Jumping up to present time for a rare post, I'm a week into program 2 in Amman, Jordan. Here I'm only taking one legal course, since I just finished 6 credits in Jerusalem-
ISLAMIC JURISPRUDENCE (2 credits)
This course will introduce the students to the history, sources and methodology of Islamic Law and Jurisprudence (The Shari'ah). The course will use a historical perspective, tracing the development of the Islamic science of jurisprudence and the four "Schools of Law" from the time of the Prophet Muhammad down tot he present day. Topics include: independent legal reasoning; ancient and modern practices of Islamic tribunals and legislatures; the role of the legal treatise in the Islamic legal system; and contemporary issues, including modern banking transactions, freedom of expression, and problems involving Islamic states.
Our courses are being held at the Columbia University Middle East Research Center, which is truly a stunning facility!
Additionally, I am so excited to have the opportunity to have started Arabic classes. We have a wonderful tutor and there are 6 students, so I can't believe how quickly we are already learning! I finished class 2 yesterday, and know (most of) the alphabet, and have learned how to read, how to create sentences, and a few vocabulary words. I was so excited to walk down the street after our first class and be able to read some words correctly on signs. It feels like cracking a code or a glimpse into another secret world. It also makes me feel like a four year old; sounding out two syllable words D-d-d-d-d...a..a.... :) It's so pleasing and frustrating at the same time, I wonder if it felt the same way when I was first learning to read in English!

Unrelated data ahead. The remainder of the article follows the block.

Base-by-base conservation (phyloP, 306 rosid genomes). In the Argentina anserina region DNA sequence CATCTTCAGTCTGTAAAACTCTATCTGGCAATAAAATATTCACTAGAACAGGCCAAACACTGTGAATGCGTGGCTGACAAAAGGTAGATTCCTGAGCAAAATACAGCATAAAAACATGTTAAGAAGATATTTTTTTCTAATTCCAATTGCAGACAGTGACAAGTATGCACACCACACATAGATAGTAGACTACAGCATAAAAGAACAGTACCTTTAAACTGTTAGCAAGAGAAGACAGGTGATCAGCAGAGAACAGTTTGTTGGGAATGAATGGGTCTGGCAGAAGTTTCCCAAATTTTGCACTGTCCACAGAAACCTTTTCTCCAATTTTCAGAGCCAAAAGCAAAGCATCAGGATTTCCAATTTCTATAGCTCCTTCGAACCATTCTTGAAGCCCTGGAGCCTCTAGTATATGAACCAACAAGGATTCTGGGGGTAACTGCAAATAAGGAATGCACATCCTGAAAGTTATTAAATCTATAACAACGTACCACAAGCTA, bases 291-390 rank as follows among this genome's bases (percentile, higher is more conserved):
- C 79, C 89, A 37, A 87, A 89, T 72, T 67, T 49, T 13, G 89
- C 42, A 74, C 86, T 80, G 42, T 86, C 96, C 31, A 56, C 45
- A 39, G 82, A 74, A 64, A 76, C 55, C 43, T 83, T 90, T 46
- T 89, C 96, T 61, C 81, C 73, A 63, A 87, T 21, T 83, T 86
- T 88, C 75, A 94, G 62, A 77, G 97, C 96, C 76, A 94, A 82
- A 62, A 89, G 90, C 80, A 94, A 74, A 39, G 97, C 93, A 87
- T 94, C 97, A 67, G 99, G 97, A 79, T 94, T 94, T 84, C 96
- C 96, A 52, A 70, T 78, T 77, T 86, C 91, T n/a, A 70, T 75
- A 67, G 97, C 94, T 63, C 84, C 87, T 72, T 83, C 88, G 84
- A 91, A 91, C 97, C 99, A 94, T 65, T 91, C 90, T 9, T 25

I love this photo- my "mualima" (teacher), Jamila- and classmate Eddie is writing "Carlie is crazy" on the board. We are all laughing the entire class due to our constant language faux pas!
Because this is the first year of the Amman program (which I just learned), we had some important visitors this week- the deans of Seton Hall and an inspector from the American Bar Association.
Our program faculty wanted to wine and dine them, so it was fun to do that and have the opportunity to network with them as well as a few members of the bar in Jordan.
Our lodging is also very upscale as well compared to the places I've been staying all summer. The hotel has been especially great because it is part of a hospitality business school, so we've befriended several interesting Jordanian students our age who are employed there.
Among the countries in this region, Jordan seems the most businesslike and definitely displays quite a lot of wealth and hospitality.
In a few hours we are departing on a weekend trip to Petra!! So, you can look forward to learning about that in maybe a few weeks. :)